When they warn of billions flooding in, we must point them to the furore around the expected “influx” of Bulgarian and Romanian workers into the country after border controls were relaxed at the beginning of 2014. We can show them that despite predictions of “hundreds of thousands” the number of Romanian and Bulgarian people working in the country actually fell in the first quarter of the year to 122,000, before rising to 132,000 in the second quarter – a far cry from the “5,000 a week for a few years” that Farage predicted. We must point to the marked difference between the hysteria and histrionics of people like Farage and reality. 

When they point to a lack of resources, or the very real strain the NHS is already facing, we must be unwavering in our assertion that, while services, facilities and opportunity have been devastated by a decade of cuts, there is more than enough wealth in the sixth richest country in the world for everyone to be fed, educated, kept healthy, housed and happy. We must make it clear that austerity has nothing to do with the migrant population, and everything to do with the priorities of the political elite. We must point to successive Government’s failure to properly tax the rich, or to ensure giant corporations to pay their fair share, or to invest billions in a new nuclear deterrent instead of in the welfare of the people of this country. 

When they argue for the deportation of ‘foreign national offenders’, we must not give an inch. The assumption that someone being released from prison will re-offend points to a wider view that the Criminal Justice System is not fit for purpose – instead of punitively punishing people twice, it would surely be better, and safer, to transition to a justice system with rehabilitation at its core. If they continue to push for deportation, we should be bold and proud of defending the rights of everyone against double punishment for a crime enshrined within the Human Rights Act.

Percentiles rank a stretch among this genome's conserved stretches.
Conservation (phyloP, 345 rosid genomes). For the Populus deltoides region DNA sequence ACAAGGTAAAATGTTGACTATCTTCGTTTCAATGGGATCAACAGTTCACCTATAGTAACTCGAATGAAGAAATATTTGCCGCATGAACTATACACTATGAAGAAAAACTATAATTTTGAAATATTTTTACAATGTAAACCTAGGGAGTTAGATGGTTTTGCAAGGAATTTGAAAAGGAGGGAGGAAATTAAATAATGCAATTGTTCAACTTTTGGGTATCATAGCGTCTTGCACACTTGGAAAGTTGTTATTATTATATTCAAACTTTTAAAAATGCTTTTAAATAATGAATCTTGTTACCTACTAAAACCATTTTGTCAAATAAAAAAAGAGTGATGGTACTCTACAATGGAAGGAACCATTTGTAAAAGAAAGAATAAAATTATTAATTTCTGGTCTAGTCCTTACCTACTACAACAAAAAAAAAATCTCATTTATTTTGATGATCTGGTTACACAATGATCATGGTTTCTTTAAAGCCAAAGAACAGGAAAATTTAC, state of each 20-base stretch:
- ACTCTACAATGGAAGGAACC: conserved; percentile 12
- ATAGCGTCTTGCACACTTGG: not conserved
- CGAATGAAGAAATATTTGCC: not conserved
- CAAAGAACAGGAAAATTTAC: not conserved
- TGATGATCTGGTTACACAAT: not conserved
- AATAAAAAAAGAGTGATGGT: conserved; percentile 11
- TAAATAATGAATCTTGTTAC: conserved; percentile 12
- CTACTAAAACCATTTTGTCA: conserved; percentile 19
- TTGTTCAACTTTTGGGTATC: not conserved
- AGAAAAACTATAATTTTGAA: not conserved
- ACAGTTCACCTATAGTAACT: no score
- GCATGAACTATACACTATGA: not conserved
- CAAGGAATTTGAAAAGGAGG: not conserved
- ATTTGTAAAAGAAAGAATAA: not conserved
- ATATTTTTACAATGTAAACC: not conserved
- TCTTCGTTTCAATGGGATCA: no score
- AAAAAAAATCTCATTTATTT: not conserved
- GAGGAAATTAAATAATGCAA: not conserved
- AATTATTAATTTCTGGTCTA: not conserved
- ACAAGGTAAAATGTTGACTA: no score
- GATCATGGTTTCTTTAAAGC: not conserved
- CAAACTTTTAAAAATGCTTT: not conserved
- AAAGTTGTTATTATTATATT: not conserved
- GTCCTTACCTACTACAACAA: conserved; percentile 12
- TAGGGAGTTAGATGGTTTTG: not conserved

Because, when we look back, it is abundantly clear that generation after generation of immigration has shaped this country for the better. Whether it be material contributions, supporting the NHS, or the simple act of being here – bringing with them another voice, another viewpoint, another set of experiences to help shape who we are. The ‘indefensibility’ of our border that so many continue to point to only reinforces to the idea that they will soon become obsolete. But beyond all of this, the moral imperative to stand with those seeking the relative safety, stability and sanctuary that we take for granted every day is too great to ignore. 

The challenges are clear, but we do not win arguments by avoiding them. Nobody is saying it can or should happen tomorrow. The idea of opening borders must just be one part of a radical, socialist platform for completely transforming this country to work for the people of it, not the profit of a few. But immigration enforcement must be suspended. Because the arguments are there to be won and the gains are there to be made – if we only try. 

Follow Ben Smoke on Twitter.

Enjoyed this article? Like Huck on Facebook or follow us on Twitter.